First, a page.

Upholding multilateralism: a common task for China and the EU
Published: Nov 08, 2023 07:06 PM
China EU relations

China EU relations

The world is undergoing unprecedented changes, changes not necessarily liked by all. EU foreign policy chief Josep Borrell expressed concern about multipolarity without multilateralism in his blog. He noted that in a more and more multipolar world, multilateralism is in retreat. To him, it is a paradox that while the number of participants in the game increases, the rules governing the world are running out of steam. 

To be fair, multipolarity or the participation of more countries in world affairs, can be seen as a manifestation of democracy in international relations and should be welcomed. Multilateralism is indeed essential to making the world order better serve the interests of all humanity. However, one needs to understand what factors are undermining multilateralism before attempting to revive it.

Posing a threat to multilateralism is unilateralism and hegemonism, nothing else. Over the past decades, the US, the world's only superpower, has acted unilaterally for its own interests, starting wars without UN authorization, withdrawing from multilateral treaties or organizations as it sees fit, imposing unilateral sanctions at the cost of the livelihood of other nations, and even suppressing foreign companies simply because they are more competitive. The US is no longer a champion but a violator of the post-war multilateral system whose actions have seriously weakened the UN-centered multilateral framework.

 Multilateralism requires the observation of rules. However, when people talk about rules and a rules-based international order, they need to be clear what the rules are. Are they the rules enshrined in the UN Charter, international law, or some self-made rules by a superpower or a small group of powers? At the core of multilateralism is the UN and international law. Multilateralism will be shaken if countries are allowed to do as they wish, bypassing internationally recognized norms. This is what is happening in the G7, AUKUS, and many other blocs led by the US.  

Globalization has reshaped the international landscape. Emerging economies now account for half of the world's GDP and contribute to over 60 percent of global growth. The redistribution of wealth leads to the need for reform and improvement of global governance. The time when the club of the rich makes the decisions is over. At the same time, the Global South is also breaking silence on the political front. With conflicts ongoing in Ukraine and Gaza, countries have made their voices heard, criticizing the double standards of the West.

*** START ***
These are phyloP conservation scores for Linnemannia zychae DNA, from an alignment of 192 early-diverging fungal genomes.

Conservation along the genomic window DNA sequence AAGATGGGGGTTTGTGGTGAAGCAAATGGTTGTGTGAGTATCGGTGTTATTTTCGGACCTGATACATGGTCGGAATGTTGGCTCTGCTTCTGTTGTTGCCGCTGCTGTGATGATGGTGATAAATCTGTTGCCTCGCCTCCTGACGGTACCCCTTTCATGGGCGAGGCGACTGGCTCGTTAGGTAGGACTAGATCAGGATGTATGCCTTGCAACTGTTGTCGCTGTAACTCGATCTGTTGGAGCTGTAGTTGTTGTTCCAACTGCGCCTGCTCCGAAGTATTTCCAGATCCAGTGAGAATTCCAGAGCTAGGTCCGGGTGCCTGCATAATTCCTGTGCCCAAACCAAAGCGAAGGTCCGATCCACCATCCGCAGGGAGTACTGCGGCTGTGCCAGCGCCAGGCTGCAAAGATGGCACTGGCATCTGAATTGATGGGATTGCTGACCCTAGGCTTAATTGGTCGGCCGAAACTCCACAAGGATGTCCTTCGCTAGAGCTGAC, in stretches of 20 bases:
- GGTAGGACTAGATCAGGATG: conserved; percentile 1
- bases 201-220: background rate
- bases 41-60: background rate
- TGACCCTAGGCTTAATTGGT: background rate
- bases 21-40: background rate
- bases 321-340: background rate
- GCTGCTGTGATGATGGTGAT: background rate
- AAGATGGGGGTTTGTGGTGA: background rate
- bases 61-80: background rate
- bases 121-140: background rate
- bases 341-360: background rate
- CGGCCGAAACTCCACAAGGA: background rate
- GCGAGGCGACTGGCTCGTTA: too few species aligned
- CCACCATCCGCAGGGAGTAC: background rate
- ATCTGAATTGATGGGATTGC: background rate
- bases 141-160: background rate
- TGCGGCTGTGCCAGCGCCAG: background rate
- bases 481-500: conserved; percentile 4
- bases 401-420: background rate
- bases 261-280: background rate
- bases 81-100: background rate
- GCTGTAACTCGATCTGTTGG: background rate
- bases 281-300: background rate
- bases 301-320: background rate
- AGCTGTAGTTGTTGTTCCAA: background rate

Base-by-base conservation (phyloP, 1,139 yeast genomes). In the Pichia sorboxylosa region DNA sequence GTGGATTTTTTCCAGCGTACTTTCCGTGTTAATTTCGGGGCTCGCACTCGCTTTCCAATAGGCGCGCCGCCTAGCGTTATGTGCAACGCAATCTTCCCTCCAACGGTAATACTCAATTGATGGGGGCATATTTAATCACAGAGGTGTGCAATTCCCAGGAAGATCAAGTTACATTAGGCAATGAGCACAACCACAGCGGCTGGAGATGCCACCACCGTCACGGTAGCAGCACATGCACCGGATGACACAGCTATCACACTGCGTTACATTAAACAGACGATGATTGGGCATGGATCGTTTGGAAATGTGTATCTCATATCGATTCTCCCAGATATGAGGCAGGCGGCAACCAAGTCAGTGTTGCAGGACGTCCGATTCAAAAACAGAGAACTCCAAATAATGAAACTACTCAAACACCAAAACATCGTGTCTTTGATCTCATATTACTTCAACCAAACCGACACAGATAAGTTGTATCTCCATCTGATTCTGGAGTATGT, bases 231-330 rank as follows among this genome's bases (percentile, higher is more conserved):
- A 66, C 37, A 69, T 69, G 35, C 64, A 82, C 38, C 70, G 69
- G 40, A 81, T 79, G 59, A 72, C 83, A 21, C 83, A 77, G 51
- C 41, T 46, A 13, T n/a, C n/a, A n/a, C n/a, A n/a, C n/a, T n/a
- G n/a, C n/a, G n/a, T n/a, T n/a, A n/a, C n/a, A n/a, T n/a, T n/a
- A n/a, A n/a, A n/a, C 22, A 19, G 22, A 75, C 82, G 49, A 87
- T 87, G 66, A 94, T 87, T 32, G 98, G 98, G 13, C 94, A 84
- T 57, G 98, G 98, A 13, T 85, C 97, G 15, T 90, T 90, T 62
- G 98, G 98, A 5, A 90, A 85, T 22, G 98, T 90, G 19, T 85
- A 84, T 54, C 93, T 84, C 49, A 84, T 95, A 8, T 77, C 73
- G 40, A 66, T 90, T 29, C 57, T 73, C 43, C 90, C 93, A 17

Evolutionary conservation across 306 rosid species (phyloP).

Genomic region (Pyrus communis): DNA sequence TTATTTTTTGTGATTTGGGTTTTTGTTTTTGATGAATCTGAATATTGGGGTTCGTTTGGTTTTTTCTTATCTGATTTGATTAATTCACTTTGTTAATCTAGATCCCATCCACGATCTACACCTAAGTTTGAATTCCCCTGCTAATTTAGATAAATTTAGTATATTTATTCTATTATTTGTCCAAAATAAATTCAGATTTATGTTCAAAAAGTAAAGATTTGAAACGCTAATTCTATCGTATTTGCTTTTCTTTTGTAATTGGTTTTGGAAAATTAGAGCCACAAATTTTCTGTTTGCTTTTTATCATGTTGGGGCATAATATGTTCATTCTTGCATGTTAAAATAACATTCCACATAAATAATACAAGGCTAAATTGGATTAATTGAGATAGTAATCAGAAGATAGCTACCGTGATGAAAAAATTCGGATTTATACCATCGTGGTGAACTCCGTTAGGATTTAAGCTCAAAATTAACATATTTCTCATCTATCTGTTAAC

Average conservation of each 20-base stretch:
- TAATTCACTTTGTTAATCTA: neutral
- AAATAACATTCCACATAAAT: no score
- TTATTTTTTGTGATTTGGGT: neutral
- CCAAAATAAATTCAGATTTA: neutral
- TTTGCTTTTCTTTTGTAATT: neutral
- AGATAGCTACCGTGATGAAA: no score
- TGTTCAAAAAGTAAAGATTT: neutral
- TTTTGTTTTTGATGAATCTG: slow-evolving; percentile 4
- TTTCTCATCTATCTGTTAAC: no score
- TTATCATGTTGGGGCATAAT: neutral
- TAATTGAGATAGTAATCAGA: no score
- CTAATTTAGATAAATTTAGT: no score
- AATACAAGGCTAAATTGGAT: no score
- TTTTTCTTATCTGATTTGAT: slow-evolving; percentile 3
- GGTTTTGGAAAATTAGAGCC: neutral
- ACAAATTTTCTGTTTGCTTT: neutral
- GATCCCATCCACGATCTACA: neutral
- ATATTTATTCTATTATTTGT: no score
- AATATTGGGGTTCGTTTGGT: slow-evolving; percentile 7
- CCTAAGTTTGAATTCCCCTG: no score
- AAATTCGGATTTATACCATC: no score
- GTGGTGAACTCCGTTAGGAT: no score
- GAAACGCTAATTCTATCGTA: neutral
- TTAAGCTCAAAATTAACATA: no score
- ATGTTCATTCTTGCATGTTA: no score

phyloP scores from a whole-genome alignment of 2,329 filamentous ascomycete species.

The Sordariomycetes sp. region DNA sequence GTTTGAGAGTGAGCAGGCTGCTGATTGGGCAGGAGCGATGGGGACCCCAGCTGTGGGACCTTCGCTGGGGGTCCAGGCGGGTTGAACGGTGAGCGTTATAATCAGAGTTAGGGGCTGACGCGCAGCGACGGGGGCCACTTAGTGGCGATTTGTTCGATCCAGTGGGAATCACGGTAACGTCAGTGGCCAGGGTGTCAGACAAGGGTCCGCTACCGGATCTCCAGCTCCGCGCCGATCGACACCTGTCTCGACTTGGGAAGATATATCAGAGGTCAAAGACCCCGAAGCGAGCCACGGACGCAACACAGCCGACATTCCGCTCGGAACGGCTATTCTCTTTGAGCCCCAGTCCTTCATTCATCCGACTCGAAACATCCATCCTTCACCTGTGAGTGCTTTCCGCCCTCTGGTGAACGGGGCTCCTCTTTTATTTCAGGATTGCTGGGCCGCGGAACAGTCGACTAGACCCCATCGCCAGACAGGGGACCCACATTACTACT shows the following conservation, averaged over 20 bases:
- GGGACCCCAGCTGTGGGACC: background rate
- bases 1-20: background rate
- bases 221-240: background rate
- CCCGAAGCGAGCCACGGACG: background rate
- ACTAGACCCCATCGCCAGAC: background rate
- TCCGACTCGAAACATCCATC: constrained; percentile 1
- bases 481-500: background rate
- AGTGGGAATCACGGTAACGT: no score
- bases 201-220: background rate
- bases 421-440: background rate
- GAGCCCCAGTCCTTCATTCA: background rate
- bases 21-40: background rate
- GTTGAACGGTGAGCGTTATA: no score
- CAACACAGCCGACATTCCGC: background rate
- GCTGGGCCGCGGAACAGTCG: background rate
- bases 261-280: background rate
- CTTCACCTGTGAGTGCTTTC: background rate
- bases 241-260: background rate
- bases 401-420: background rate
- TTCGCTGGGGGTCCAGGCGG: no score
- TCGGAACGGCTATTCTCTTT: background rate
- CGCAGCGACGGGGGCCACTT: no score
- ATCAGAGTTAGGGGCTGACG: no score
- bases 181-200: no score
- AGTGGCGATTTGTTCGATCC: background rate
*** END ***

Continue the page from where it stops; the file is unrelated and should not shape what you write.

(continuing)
While this ever-changing world urgently needs new rules, the US refuses reform and blames other countries for cooperating under regional or minilateral frameworks. In fact, this kind of cooperation advances, not undermines, multilateralism. For instance, the launch of RCEP is a major step toward trade facilitation and a major growth driver for the world's largest free trade area. The concept of open regionalism has guided ASEAN in practicing multilateralism. Thanks to BRICS, Shanghai Cooperation Organization, and the Belt and Road Initiative, countries are making equal-footed and constructive efforts to achieve mutual benefits. This is beyond reproach as the cooperation is open, for the common good, and consistent with the purposes and principles of the UN Charter.

Effective multilateralism calls for major-country coordination, which has been absent for too long. At the worst time of the global financial crisis back in 2008, the G20 served as a primary platform for major economies to pull the world out of the crisis through cooperation. In sharp contrast, ever since the outbreak of COVID-19, there has been no coordination or collaboration, but finger-pointing. As a result of the US trying to hold China down politically, economically and technologically, the world sees increasing division and tension. The EU's characterization of China as a systemic rival does not help either. 

Like it or not, the world is changing. Multipolarity is happening before our eyes. Rather than worrying about the changes, it is time for the EU to consider what should be done. As a supporter of multilateralism, the EU has a natural partner, China. The two sides can open a new journey of upholding multilateralism together. This is a journey of building closer business ties and advancing globalization. A commercially-linked world is less likely to fall into chaos. This is a journey of increasing political and security cooperation. A war-torn Ukraine or Middle East benefits no one. On this journey, China and the EU should say no to unilateralism together and support reforms that will give the Global South more say and representation. It will not be easy but it will be worth it.  

The author is an observer on international affairs. opinion@globaltimes.com.cn